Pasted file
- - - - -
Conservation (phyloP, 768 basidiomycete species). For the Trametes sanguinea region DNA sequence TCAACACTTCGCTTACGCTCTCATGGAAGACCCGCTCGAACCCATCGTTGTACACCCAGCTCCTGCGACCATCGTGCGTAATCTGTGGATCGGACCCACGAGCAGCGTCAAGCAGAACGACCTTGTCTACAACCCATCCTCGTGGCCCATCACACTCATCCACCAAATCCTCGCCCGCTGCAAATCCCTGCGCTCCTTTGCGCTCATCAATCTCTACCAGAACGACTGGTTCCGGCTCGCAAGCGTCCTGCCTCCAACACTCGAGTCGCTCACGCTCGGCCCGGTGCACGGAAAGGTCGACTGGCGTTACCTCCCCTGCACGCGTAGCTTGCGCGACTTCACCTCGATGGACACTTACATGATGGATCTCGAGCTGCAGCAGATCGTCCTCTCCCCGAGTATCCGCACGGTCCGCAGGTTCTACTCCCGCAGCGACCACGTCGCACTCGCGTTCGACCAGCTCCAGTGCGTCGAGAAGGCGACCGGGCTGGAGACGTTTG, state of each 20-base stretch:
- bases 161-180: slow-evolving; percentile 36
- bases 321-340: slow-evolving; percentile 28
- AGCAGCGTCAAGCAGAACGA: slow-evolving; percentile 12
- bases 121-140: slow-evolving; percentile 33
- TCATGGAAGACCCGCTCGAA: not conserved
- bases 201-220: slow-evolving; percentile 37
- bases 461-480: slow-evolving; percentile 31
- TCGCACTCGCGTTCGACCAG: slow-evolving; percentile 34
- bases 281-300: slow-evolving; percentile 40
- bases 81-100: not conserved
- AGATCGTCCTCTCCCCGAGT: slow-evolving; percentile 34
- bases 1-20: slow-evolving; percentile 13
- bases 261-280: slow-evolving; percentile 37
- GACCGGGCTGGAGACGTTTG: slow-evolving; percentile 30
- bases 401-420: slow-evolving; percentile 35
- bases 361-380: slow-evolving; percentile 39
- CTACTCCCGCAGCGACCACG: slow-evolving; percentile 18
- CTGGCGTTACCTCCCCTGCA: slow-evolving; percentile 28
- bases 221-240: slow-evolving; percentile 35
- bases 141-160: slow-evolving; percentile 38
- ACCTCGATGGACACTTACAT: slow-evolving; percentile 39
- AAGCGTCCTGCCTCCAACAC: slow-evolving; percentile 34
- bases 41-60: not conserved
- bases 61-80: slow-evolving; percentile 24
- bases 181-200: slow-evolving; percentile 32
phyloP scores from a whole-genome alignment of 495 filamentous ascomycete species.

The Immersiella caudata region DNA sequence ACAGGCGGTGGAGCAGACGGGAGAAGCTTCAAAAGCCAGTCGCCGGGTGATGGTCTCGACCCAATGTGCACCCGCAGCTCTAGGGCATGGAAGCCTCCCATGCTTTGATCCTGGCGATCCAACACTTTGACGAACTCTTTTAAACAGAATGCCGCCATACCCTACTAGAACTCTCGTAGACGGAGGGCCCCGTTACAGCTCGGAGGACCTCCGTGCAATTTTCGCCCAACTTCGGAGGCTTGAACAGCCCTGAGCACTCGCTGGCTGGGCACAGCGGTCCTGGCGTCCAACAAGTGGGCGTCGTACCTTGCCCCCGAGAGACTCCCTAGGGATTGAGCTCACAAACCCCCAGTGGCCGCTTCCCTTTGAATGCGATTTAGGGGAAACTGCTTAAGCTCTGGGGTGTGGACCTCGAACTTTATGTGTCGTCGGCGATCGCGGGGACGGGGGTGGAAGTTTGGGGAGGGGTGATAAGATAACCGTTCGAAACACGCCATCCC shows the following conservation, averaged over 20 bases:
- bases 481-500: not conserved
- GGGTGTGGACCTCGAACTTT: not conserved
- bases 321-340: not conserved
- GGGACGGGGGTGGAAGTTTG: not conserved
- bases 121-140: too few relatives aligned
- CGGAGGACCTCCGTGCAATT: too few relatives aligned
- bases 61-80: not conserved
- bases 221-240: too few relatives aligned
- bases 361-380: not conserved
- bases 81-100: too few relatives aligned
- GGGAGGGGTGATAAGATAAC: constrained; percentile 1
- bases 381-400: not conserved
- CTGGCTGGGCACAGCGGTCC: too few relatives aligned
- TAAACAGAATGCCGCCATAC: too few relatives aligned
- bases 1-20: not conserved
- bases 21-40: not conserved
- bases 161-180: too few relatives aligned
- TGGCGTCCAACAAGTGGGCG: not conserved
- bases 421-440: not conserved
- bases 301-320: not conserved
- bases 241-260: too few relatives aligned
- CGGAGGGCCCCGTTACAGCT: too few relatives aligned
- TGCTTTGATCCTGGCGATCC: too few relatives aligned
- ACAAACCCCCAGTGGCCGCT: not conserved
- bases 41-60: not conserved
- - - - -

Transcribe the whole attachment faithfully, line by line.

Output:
Conservation (phyloP, 768 basidiomycete species). For the Trametes sanguinea region DNA sequence TCAACACTTCGCTTACGCTCTCATGGAAGACCCGCTCGAACCCATCGTTGTACACCCAGCTCCTGCGACCATCGTGCGTAATCTGTGGATCGGACCCACGAGCAGCGTCAAGCAGAACGACCTTGTCTACAACCCATCCTCGTGGCCCATCACACTCATCCACCAAATCCTCGCCCGCTGCAAATCCCTGCGCTCCTTTGCGCTCATCAATCTCTACCAGAACGACTGGTTCCGGCTCGCAAGCGTCCTGCCTCCAACACTCGAGTCGCTCACGCTCGGCCCGGTGCACGGAAAGGTCGACTGGCGTTACCTCCCCTGCACGCGTAGCTTGCGCGACTTCACCTCGATGGACACTTACATGATGGATCTCGAGCTGCAGCAGATCGTCCTCTCCCCGAGTATCCGCACGGTCCGCAGGTTCTACTCCCGCAGCGACCACGTCGCACTCGCGTTCGACCAGCTCCAGTGCGTCGAGAAGGCGACCGGGCTGGAGACGTTTG, state of each 20-base stretch:
- bases 161-180: slow-evolving; percentile 36
- bases 321-340: slow-evolving; percentile 28
- AGCAGCGTCAAGCAGAACGA: slow-evolving; percentile 12
- bases 121-140: slow-evolving; percentile 33
- TCATGGAAGACCCGCTCGAA: not conserved
- bases 201-220: slow-evolving; percentile 37
- bases 461-480: slow-evolving; percentile 31
- TCGCACTCGCGTTCGACCAG: slow-evolving; percentile 34
- bases 281-300: slow-evolving; percentile 40
- bases 81-100: not conserved
- AGATCGTCCTCTCCCCGAGT: slow-evolving; percentile 34
- bases 1-20: slow-evolving; percentile 13
- bases 261-280: slow-evolving; percentile 37
- GACCGGGCTGGAGACGTTTG: slow-evolving; percentile 30
- bases 401-420: slow-evolving; percentile 35
- bases 361-380: slow-evolving; percentile 39
- CTACTCCCGCAGCGACCACG: slow-evolving; percentile 18
- CTGGCGTTACCTCCCCTGCA: slow-evolving; percentile 28
- bases 221-240: slow-evolving; percentile 35
- bases 141-160: slow-evolving; percentile 38
- ACCTCGATGGACACTTACAT: slow-evolving; percentile 39
- AAGCGTCCTGCCTCCAACAC: slow-evolving; percentile 34
- bases 41-60: not conserved
- bases 61-80: slow-evolving; percentile 24
- bases 181-200: slow-evolving; percentile 32
phyloP scores from a whole-genome alignment of 495 filamentous ascomycete species.

The Immersiella caudata region DNA sequence ACAGGCGGTGGAGCAGACGGGAGAAGCTTCAAAAGCCAGTCGCCGGGTGATGGTCTCGACCCAATGTGCACCCGCAGCTCTAGGGCATGGAAGCCTCCCATGCTTTGATCCTGGCGATCCAACACTTTGACGAACTCTTTTAAACAGAATGCCGCCATACCCTACTAGAACTCTCGTAGACGGAGGGCCCCGTTACAGCTCGGAGGACCTCCGTGCAATTTTCGCCCAACTTCGGAGGCTTGAACAGCCCTGAGCACTCGCTGGCTGGGCACAGCGGTCCTGGCGTCCAACAAGTGGGCGTCGTACCTTGCCCCCGAGAGACTCCCTAGGGATTGAGCTCACAAACCCCCAGTGGCCGCTTCCCTTTGAATGCGATTTAGGGGAAACTGCTTAAGCTCTGGGGTGTGGACCTCGAACTTTATGTGTCGTCGGCGATCGCGGGGACGGGGGTGGAAGTTTGGGGAGGGGTGATAAGATAACCGTTCGAAACACGCCATCCC shows the following conservation, averaged over 20 bases:
- bases 481-500: not conserved
- GGGTGTGGACCTCGAACTTT: not conserved
- bases 321-340: not conserved
- GGGACGGGGGTGGAAGTTTG: not conserved
- bases 121-140: too few relatives aligned
- CGGAGGACCTCCGTGCAATT: too few relatives aligned
- bases 61-80: not conserved
- bases 221-240: too few relatives aligned
- bases 361-380: not conserved
- bases 81-100: too few relatives aligned
- GGGAGGGGTGATAAGATAAC: constrained; percentile 1
- bases 381-400: not conserved
- CTGGCTGGGCACAGCGGTCC: too few relatives aligned
- TAAACAGAATGCCGCCATAC: too few relatives aligned
- bases 1-20: not conserved
- bases 21-40: not conserved
- bases 161-180: too few relatives aligned
- TGGCGTCCAACAAGTGGGCG: not conserved
- bases 421-440: not conserved
- bases 301-320: not conserved
- bases 241-260: too few relatives aligned
- CGGAGGGCCCCGTTACAGCT: too few relatives aligned
- TGCTTTGATCCTGGCGATCC: too few relatives aligned
- ACAAACCCCCAGTGGCCGCT: not conserved
- bases 41-60: not conserved